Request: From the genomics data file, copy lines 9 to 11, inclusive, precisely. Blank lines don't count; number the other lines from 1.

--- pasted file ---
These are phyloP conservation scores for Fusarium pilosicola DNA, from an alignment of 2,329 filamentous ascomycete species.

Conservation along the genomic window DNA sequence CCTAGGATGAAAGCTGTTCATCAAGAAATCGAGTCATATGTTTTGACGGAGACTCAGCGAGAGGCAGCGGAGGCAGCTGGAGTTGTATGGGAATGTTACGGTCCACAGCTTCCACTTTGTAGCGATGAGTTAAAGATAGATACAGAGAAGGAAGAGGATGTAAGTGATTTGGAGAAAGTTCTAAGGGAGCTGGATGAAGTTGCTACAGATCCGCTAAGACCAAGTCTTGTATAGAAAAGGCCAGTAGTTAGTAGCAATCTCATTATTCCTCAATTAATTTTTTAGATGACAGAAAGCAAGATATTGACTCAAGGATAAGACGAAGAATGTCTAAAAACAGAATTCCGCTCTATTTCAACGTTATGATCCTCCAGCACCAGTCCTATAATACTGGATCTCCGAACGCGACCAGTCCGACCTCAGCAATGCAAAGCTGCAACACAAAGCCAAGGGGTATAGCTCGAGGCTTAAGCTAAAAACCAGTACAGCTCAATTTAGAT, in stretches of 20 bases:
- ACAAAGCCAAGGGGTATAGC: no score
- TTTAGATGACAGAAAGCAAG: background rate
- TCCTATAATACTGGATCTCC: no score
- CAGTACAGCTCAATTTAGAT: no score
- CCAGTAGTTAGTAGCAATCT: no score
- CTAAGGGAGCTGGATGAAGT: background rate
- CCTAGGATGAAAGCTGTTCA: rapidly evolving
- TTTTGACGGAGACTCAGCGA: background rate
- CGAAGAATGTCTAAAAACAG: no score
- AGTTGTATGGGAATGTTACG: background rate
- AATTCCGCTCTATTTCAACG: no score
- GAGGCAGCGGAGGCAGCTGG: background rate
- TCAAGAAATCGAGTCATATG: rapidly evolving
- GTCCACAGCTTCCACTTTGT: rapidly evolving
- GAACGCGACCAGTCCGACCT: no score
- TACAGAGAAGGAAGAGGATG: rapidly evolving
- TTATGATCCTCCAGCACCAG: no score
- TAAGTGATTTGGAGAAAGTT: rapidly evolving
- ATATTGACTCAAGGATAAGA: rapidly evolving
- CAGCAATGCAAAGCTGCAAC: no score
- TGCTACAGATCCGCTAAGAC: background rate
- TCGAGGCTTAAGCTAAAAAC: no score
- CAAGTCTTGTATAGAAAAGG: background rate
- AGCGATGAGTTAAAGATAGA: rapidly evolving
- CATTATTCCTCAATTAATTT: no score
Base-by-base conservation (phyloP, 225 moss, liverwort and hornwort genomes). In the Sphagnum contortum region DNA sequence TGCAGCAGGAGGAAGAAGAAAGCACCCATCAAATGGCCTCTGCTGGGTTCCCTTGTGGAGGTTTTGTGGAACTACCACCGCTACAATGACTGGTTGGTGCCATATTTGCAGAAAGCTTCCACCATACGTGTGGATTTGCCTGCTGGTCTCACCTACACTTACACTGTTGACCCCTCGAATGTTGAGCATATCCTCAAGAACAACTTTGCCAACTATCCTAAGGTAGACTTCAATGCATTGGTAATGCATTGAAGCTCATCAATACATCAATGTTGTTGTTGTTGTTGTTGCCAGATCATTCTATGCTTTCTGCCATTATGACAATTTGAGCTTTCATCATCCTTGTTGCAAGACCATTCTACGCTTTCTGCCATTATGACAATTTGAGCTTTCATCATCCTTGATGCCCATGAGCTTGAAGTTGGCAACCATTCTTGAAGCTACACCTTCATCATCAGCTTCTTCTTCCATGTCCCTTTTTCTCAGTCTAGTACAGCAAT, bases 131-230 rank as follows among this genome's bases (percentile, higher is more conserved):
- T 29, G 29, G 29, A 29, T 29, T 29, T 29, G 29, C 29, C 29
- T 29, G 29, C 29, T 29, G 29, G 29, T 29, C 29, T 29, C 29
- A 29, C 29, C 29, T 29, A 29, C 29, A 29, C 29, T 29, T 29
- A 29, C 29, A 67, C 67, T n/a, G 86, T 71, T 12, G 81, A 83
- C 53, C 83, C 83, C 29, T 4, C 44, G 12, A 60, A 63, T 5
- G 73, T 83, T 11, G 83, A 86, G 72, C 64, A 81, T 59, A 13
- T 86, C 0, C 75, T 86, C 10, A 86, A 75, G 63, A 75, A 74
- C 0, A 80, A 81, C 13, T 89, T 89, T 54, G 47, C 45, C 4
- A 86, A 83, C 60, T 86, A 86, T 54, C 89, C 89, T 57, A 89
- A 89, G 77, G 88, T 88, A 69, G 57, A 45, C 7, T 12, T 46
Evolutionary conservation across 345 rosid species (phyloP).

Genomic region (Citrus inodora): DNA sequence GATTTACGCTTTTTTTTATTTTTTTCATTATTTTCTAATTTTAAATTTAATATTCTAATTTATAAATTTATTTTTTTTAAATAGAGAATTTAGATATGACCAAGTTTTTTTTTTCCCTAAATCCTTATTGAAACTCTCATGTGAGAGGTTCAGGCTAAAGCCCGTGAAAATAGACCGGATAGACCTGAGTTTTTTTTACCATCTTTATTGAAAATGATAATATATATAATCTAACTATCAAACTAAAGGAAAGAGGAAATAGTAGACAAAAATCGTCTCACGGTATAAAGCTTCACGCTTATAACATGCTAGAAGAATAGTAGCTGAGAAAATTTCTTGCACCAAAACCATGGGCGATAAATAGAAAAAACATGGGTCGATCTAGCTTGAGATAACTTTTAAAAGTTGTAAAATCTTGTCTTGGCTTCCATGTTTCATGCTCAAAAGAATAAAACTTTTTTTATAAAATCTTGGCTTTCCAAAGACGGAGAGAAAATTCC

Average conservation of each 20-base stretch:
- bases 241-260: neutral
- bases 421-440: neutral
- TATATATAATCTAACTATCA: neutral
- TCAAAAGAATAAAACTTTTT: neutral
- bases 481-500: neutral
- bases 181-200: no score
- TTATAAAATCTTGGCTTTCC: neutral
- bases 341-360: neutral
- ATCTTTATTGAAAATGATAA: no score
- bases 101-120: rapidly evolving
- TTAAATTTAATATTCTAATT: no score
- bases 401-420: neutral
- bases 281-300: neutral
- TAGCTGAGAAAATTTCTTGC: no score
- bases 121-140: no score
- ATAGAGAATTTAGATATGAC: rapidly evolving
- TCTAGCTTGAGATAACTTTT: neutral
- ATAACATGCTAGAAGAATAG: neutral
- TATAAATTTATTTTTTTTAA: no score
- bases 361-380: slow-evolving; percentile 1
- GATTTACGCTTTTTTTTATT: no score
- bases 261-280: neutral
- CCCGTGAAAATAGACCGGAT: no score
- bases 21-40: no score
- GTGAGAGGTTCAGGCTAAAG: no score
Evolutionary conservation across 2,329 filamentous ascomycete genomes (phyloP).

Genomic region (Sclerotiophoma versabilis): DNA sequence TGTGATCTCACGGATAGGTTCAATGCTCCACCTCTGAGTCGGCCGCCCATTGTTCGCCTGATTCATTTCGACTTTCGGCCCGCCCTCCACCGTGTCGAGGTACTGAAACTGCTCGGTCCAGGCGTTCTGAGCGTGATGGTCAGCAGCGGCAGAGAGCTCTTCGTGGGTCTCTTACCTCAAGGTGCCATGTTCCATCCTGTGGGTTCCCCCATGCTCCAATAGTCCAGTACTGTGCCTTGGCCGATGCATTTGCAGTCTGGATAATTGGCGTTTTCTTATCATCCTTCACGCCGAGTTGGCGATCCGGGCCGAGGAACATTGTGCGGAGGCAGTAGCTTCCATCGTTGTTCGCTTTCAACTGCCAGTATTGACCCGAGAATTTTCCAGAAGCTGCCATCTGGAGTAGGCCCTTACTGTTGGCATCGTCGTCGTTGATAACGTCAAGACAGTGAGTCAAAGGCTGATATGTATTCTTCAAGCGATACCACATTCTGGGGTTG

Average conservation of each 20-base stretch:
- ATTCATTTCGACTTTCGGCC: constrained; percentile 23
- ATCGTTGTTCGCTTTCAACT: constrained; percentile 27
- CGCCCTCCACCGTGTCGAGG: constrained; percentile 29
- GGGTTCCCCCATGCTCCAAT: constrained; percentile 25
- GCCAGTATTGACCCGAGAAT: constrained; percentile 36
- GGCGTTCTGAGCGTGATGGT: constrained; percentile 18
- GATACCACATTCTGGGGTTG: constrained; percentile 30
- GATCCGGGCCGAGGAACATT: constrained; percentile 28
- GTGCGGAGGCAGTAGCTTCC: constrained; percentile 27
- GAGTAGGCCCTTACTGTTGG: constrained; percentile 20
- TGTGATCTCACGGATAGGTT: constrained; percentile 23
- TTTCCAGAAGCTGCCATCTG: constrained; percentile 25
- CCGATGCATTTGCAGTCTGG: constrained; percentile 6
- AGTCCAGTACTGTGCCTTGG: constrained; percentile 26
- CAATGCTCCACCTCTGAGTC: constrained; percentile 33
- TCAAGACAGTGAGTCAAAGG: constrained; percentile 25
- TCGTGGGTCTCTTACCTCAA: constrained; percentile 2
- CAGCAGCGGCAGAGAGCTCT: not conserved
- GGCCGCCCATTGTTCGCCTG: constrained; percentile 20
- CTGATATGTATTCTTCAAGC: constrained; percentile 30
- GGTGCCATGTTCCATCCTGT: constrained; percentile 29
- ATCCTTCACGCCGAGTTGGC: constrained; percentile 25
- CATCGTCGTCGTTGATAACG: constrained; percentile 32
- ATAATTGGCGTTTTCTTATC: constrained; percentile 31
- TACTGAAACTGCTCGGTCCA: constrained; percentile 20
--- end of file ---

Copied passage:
- CCTAGGATGAAAGCTGTTCA: rapidly evolving
- TTTTGACGGAGACTCAGCGA: background rate
- CGAAGAATGTCTAAAAACAG: no score